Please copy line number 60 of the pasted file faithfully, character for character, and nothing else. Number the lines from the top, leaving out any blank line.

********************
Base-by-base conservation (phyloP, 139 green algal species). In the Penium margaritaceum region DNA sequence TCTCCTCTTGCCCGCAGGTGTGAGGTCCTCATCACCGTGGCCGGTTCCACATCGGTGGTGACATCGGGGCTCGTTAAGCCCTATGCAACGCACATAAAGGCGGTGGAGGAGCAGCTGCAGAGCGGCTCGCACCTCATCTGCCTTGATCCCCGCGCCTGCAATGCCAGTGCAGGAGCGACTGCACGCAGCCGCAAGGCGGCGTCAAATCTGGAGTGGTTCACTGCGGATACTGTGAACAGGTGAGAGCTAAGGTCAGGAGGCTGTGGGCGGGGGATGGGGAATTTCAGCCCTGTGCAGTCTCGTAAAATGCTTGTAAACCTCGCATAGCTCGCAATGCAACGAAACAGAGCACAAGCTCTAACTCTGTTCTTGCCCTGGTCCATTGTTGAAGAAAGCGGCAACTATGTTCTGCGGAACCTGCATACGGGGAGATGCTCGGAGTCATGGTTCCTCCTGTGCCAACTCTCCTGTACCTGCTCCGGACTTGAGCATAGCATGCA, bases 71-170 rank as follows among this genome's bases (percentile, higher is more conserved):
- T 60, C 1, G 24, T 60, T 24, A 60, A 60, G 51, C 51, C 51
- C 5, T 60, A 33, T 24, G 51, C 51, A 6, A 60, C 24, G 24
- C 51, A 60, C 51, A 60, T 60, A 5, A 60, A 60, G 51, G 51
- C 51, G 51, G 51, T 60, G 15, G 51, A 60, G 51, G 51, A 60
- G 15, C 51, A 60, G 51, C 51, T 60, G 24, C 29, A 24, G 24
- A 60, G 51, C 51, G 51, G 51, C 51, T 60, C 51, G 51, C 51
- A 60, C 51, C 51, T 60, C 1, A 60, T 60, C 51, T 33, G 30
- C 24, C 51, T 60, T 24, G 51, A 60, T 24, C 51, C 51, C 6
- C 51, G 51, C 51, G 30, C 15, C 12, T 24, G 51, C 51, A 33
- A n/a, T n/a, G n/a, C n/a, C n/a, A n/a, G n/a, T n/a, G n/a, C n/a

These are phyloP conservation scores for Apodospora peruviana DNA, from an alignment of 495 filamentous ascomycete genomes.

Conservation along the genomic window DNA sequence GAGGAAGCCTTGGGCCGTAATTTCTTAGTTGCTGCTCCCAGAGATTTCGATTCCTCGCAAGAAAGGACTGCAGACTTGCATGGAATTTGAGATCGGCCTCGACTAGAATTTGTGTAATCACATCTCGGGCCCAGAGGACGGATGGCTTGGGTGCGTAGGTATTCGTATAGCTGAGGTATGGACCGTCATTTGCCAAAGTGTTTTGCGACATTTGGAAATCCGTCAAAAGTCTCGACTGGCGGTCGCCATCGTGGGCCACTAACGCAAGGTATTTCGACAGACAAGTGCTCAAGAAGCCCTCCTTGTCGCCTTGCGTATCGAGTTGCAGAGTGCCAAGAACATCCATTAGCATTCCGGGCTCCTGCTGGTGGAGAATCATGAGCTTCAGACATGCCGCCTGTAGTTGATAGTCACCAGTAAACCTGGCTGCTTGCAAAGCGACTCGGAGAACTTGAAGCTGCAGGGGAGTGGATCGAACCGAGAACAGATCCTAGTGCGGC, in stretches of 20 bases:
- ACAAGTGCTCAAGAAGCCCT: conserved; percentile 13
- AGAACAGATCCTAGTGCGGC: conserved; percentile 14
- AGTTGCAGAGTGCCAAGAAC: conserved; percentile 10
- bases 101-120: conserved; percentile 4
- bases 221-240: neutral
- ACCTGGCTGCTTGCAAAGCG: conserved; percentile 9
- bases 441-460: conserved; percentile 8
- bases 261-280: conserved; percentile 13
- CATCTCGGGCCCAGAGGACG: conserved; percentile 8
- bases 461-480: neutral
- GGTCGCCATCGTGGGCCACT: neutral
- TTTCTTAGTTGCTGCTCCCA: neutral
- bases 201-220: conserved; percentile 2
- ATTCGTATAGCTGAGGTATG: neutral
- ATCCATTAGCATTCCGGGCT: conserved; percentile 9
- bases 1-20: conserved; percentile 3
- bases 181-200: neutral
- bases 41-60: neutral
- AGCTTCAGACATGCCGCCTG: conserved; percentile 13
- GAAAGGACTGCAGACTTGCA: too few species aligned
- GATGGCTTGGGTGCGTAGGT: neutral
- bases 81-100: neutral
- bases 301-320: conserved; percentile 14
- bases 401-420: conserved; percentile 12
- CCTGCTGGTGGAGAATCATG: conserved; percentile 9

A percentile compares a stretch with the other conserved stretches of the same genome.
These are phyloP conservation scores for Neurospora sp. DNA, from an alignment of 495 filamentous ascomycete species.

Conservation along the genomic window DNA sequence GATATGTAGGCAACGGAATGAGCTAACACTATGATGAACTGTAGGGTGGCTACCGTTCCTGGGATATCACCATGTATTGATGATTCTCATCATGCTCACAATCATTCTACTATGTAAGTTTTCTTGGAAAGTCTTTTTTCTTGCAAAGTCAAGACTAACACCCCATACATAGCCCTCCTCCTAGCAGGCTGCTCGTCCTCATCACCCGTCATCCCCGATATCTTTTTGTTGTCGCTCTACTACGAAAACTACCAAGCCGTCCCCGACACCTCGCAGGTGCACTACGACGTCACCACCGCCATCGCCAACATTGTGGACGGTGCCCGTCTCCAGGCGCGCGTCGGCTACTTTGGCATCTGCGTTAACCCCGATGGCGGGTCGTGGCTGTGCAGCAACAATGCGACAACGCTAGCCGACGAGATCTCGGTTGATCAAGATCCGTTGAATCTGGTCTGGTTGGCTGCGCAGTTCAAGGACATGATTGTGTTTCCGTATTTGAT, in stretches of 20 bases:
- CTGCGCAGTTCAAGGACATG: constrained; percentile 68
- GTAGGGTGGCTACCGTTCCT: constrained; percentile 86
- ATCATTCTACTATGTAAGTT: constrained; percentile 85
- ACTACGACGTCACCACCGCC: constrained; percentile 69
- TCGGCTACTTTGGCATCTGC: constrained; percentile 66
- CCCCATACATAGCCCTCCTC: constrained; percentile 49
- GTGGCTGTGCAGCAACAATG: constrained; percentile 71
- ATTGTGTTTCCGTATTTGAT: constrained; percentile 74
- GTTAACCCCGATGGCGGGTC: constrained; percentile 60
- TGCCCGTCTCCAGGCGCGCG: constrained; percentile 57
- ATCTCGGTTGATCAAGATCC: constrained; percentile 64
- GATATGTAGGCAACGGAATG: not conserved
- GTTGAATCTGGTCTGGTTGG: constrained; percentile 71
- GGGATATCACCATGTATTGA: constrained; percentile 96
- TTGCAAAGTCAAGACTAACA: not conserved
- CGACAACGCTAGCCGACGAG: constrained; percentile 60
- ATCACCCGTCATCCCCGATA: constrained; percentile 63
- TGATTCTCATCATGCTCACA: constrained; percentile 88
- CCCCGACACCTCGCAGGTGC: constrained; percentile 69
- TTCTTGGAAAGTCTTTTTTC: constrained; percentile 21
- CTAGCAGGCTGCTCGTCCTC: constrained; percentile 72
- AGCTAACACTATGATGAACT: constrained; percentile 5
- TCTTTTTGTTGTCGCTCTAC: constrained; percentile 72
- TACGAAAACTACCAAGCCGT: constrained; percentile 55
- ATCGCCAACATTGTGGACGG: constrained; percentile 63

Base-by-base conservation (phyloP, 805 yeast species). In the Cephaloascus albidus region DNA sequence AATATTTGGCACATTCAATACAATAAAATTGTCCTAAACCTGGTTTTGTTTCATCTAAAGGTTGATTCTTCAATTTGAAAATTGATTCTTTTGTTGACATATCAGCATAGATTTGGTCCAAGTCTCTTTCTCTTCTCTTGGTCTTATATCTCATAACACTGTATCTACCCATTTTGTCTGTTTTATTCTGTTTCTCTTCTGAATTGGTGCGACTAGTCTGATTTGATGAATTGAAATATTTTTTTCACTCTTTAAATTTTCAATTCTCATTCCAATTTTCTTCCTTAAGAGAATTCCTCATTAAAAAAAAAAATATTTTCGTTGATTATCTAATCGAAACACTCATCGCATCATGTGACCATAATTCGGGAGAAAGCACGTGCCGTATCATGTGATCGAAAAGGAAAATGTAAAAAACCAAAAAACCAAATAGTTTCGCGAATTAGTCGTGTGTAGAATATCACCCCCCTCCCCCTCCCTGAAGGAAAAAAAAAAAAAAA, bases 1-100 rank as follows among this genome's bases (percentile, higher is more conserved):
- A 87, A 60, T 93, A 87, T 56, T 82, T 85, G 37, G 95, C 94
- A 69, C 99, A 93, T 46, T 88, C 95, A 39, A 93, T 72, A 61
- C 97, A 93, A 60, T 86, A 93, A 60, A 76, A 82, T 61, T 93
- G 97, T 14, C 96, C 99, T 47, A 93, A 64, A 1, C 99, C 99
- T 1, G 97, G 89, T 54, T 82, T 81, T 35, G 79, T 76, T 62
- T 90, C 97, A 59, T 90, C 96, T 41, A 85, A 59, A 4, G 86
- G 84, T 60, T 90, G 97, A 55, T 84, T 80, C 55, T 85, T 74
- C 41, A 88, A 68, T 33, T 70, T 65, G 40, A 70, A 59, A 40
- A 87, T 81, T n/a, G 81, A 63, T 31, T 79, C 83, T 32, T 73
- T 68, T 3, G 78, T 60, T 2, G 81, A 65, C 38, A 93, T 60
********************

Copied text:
- CCCCGACACCTCGCAGGTGC: constrained; percentile 69